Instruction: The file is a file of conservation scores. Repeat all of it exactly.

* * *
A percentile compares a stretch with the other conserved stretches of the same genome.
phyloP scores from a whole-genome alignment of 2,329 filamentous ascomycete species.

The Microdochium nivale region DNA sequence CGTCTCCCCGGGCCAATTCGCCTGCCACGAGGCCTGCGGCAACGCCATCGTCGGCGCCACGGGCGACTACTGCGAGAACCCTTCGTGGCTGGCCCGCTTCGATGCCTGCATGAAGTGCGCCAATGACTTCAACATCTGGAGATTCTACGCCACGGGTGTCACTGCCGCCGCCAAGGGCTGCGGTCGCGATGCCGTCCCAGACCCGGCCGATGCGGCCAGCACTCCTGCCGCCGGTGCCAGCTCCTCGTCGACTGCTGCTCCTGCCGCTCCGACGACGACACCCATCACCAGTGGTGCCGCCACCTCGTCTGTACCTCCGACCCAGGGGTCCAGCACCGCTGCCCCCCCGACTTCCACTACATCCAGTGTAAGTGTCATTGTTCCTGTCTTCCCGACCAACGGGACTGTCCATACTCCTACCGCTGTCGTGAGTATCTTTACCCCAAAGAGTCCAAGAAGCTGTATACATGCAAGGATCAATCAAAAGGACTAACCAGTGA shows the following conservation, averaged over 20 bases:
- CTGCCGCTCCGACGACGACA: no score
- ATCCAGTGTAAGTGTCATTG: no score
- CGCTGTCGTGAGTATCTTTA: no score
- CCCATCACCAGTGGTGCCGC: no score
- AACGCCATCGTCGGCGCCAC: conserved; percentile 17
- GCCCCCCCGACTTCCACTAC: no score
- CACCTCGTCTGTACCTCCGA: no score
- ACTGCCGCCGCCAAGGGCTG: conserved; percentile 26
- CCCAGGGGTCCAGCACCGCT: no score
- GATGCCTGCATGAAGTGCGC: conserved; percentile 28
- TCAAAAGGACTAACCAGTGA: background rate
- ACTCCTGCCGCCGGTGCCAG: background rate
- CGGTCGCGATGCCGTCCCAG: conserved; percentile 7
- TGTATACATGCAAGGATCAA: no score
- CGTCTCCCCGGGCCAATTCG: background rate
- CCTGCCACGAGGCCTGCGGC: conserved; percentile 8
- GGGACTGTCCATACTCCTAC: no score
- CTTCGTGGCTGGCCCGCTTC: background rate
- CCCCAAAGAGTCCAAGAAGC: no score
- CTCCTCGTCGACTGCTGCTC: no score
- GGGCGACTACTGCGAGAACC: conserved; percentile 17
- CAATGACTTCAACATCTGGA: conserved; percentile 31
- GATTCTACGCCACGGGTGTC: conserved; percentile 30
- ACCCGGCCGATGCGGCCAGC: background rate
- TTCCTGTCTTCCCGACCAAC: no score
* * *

A percentile compares a stretch with the other conserved stretches of the same genome.
phyloP scores from a whole-genome alignment of 2,329 filamentous ascomycete species.

The Microdochium nivale region DNA sequence CGTCTCCCCGGGCCAATTCGCCTGCCACGAGGCCTGCGGCAACGCCATCGTCGGCGCCACGGGCGACTACTGCGAGAACCCTTCGTGGCTGGCCCGCTTCGATGCCTGCATGAAGTGCGCCAATGACTTCAACATCTGGAGATTCTACGCCACGGGTGTCACTGCCGCCGCCAAGGGCTGCGGTCGCGATGCCGTCCCAGACCCGGCCGATGCGGCCAGCACTCCTGCCGCCGGTGCCAGCTCCTCGTCGACTGCTGCTCCTGCCGCTCCGACGACGACACCCATCACCAGTGGTGCCGCCACCTCGTCTGTACCTCCGACCCAGGGGTCCAGCACCGCTGCCCCCCCGACTTCCACTACATCCAGTGTAAGTGTCATTGTTCCTGTCTTCCCGACCAACGGGACTGTCCATACTCCTACCGCTGTCGTGAGTATCTTTACCCCAAAGAGTCCAAGAAGCTGTATACATGCAAGGATCAATCAAAAGGACTAACCAGTGA shows the following conservation, averaged over 20 bases:
- CTGCCGCTCCGACGACGACA: no score
- ATCCAGTGTAAGTGTCATTG: no score
- CGCTGTCGTGAGTATCTTTA: no score
- CCCATCACCAGTGGTGCCGC: no score
- AACGCCATCGTCGGCGCCAC: conserved; percentile 17
- GCCCCCCCGACTTCCACTAC: no score
- CACCTCGTCTGTACCTCCGA: no score
- ACTGCCGCCGCCAAGGGCTG: conserved; percentile 26
- CCCAGGGGTCCAGCACCGCT: no score
- GATGCCTGCATGAAGTGCGC: conserved; percentile 28
- TCAAAAGGACTAACCAGTGA: background rate
- ACTCCTGCCGCCGGTGCCAG: background rate
- CGGTCGCGATGCCGTCCCAG: conserved; percentile 7
- TGTATACATGCAAGGATCAA: no score
- CGTCTCCCCGGGCCAATTCG: background rate
- CCTGCCACGAGGCCTGCGGC: conserved; percentile 8
- GGGACTGTCCATACTCCTAC: no score
- CTTCGTGGCTGGCCCGCTTC: background rate
- CCCCAAAGAGTCCAAGAAGC: no score
- CTCCTCGTCGACTGCTGCTC: no score
- GGGCGACTACTGCGAGAACC: conserved; percentile 17
- CAATGACTTCAACATCTGGA: conserved; percentile 31
- GATTCTACGCCACGGGTGTC: conserved; percentile 30
- ACCCGGCCGATGCGGCCAGC: background rate
- TTCCTGTCTTCCCGACCAAC: no score